Hello, November, you beautiful sweater-weather-month, you! Soft, knits are exactly where my mind is right now. Are you feeling this, too? I want to dress in them and I want them in my house.
Boy, do I have the thing for this: I’m so happy to start the week off with an interview with my friend, Anne Weil of Flax & Twine. who is knitter extraordinaire and out with a new book. If you aren’t already familiar with Anne’s work (like this bisous above), she is both a passionate classic knitter, as well as a finger and arm knitter.
Jump with me below for more about Anne, her projects …and, bonus: something special in Oslo, this coming Satuday!
After a serendipitous chance meeting this past January at Alt Summit with Anne, I feel this warm spot in my heart when I think of her — she shines. And, as a creative, I both appreciate her attitude and style. Reading Anne’s responses to my questions confirmed so much of this spirit you feel when you meet her and read her writing.
While I think many of us can relate to either a memory of using this technique as a kid or witnessing our kids create tumbles of it around the house, Anne’s book has projects for both adults and kids. Anne’s book has great projects for adult and kids. Since you have to start somewhere, I’ve decided that I will start with this pouf, below. I’m saying it out loud so that you can hold me to it. (Please do) I both have a copy and have gifted this book, as soon as it came out, because these projects are beautiful and for everyone: adults and kids alike, which is exactly the kind of creating that I’m truly drawn to.
A little bit more about Knitting Without Needles:
Anne Weil’s (Flax and Twine) Book is called Knitting Without Needles. This kind of knitting is PERFECT for Non-Knitters and Knitters alike! Projects are totally DIY-able with easy step-by-step photographs and how-tos. Projects are fabulous for both adults and kids. Easy and quick handmade gifts for the holidays. Great way to bring chunky, stylish knits into your home without the price tag.
So, a little bit about Anne:
How /when did you start finger knitting?
I love how self-sufficient these two crafts are. Literally, you just need your beautiful self and some yarn to make something gorgeous. Apparently, I learned how to finger-knit when I was very young. One day, when my kids were bored with my knitting, I picked up a skein of yarn and showed them how to finger knit without even knowing what I was doing! It was total muscle memory! After that, we were all hooked, making miles and miles of finger knitting together. It kept my kids busy and engaged. They loved that they were making something, like their mom. I found I loved doing it too, and thought other adults would. I knew that there had to be a way to use these long strands in a beautiful way for modern projects. I started working toward that goal. Through those efforts, I came up with the new techniques to attach the finger knitting back to itself, like crochet, and to build a wider fabric. This blew open the doors of possibilities for finger knitting, and that is reflected in the projects in the book. Remember, too, that finger knitting has previously been relegated to the 5-7 year old set so it is a very easy and straightforward craft to learn and a fun one! It becomes addicting, even for adults.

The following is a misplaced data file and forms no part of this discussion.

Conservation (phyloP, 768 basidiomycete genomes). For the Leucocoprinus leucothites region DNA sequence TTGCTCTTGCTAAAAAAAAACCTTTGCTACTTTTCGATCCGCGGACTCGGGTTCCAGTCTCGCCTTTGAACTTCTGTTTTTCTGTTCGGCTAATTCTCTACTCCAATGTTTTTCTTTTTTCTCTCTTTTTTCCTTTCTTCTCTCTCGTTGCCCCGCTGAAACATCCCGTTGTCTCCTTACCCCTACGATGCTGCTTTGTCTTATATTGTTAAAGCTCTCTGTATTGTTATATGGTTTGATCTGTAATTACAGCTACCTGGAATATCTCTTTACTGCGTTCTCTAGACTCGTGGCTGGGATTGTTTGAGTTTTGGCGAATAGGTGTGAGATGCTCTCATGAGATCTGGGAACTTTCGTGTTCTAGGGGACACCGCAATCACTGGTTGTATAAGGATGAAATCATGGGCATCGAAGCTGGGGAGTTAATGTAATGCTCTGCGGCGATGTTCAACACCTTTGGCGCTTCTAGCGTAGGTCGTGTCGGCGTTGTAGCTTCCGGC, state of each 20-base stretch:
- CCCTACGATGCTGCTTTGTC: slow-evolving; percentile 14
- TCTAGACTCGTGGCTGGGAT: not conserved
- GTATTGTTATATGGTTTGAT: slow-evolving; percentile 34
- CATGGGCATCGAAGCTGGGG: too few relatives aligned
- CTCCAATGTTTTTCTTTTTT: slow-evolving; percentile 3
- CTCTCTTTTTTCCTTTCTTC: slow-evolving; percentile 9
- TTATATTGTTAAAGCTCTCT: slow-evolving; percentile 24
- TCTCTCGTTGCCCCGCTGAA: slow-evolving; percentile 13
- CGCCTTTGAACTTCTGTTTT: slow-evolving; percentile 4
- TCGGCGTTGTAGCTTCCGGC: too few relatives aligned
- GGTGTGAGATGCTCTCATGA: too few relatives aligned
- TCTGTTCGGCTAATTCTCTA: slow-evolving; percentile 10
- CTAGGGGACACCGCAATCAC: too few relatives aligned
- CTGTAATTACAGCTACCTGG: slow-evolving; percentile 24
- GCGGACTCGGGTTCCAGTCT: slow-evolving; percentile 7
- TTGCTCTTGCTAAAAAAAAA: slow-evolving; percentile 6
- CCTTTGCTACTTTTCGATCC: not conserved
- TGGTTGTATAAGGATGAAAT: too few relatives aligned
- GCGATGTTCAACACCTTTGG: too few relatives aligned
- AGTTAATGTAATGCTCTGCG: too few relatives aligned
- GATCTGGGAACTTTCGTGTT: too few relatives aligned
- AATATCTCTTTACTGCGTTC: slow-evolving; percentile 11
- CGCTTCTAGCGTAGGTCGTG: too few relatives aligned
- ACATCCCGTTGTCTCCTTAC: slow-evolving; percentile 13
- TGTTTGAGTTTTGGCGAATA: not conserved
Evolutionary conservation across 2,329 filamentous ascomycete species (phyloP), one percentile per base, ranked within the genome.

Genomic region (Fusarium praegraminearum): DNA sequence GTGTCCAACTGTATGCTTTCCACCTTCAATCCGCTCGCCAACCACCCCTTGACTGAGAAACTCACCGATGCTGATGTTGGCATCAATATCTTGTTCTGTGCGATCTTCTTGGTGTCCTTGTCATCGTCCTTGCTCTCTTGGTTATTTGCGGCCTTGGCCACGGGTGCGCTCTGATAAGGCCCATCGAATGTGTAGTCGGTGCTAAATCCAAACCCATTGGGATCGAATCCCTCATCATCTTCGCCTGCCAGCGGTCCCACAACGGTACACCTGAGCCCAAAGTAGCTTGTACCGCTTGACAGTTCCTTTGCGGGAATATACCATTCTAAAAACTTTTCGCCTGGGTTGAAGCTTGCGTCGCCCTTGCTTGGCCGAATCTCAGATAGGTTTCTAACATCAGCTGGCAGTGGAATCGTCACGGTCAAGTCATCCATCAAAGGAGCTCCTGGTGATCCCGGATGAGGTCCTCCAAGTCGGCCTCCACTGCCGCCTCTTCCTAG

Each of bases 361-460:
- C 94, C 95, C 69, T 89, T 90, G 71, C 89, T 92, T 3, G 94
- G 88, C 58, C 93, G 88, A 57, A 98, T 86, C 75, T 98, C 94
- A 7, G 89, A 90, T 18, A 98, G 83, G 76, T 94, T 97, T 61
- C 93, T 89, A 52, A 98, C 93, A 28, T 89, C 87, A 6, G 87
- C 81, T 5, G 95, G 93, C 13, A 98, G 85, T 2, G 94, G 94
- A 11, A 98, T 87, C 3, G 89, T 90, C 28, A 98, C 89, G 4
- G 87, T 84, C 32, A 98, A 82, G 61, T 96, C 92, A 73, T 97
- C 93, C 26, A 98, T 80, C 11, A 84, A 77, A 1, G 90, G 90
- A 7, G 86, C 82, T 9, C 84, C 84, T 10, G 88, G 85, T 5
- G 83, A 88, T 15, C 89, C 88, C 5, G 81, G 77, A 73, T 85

How in the WORLD did you start arm knitting — did you invent it?
The arm knitting obsession began four years ago when someone saw my finger knitting projects and asked me if I had heard of it. I dug around a little bit and played a lot and figured it out. I fell in love with it immediately. I love the modern shift in scale and the luscious loft that arm knitting brings to just about any project. I really enjoy bringing traditional knitting techniques, even cables and lace, to arm knitting in this book. So many fabulous, yet easy to make projects. Arm and finger knitting are much simpler to learn than traditional knitting as you don’t have to figure out how to handle needles. In these crafts, you are simply bringing loops of yarn through current loops on your arms or fingers. The gorgeous beginner projects in this book are perfect for the newbie! I’ve been doing a lot of workshops, too. The majority of time that I am teaching, 90% of my participants have never knit before and they all leave feeling confident about their skill.
If you had 30 minute to create with your kids, what would you do (or eat?)I love baking with my kids. There’s something about baked goods that makes me feel very homey and close with my family. This feels like one of the best ways to be together. Interestingly, I find making other crafts a very private experience. The things I make are my own expression, my own art. Sometimes I have a hard time opening that experience up and sharing it with the kids. I do try to often because I think its important to keep creativity in their lives, and for us to do it together, but it is more of a challenge for me.
Thank you so much Anne for taking the time to share with my willowday friends. It is such a privilege to share. In addition to this wonderful book, Anne also leads workshops and is selling signed copies of her book on her sight. HERE. Hop over to see more about Anne, her work and the book. It’s a book for creators of all ages.
This is my wish project #2: Faux Sheep’s Fur. Isn’t that not just fab?
If you live in or around Oslo, join me: I’m traveling to Oslostrikkefestival this coming Saturday, Saturday, November 7th as an officially – unofficial Ambassador for Anne. I’m teaching a class at this event of how to make a very simple but beautiful necklace from Anne’s new book — and will have the book available, to purchase, too! I think I’m so lucky. I would just love to meet you there! To learn more about the Oslostrikkefestival, click here.
Something you might like:
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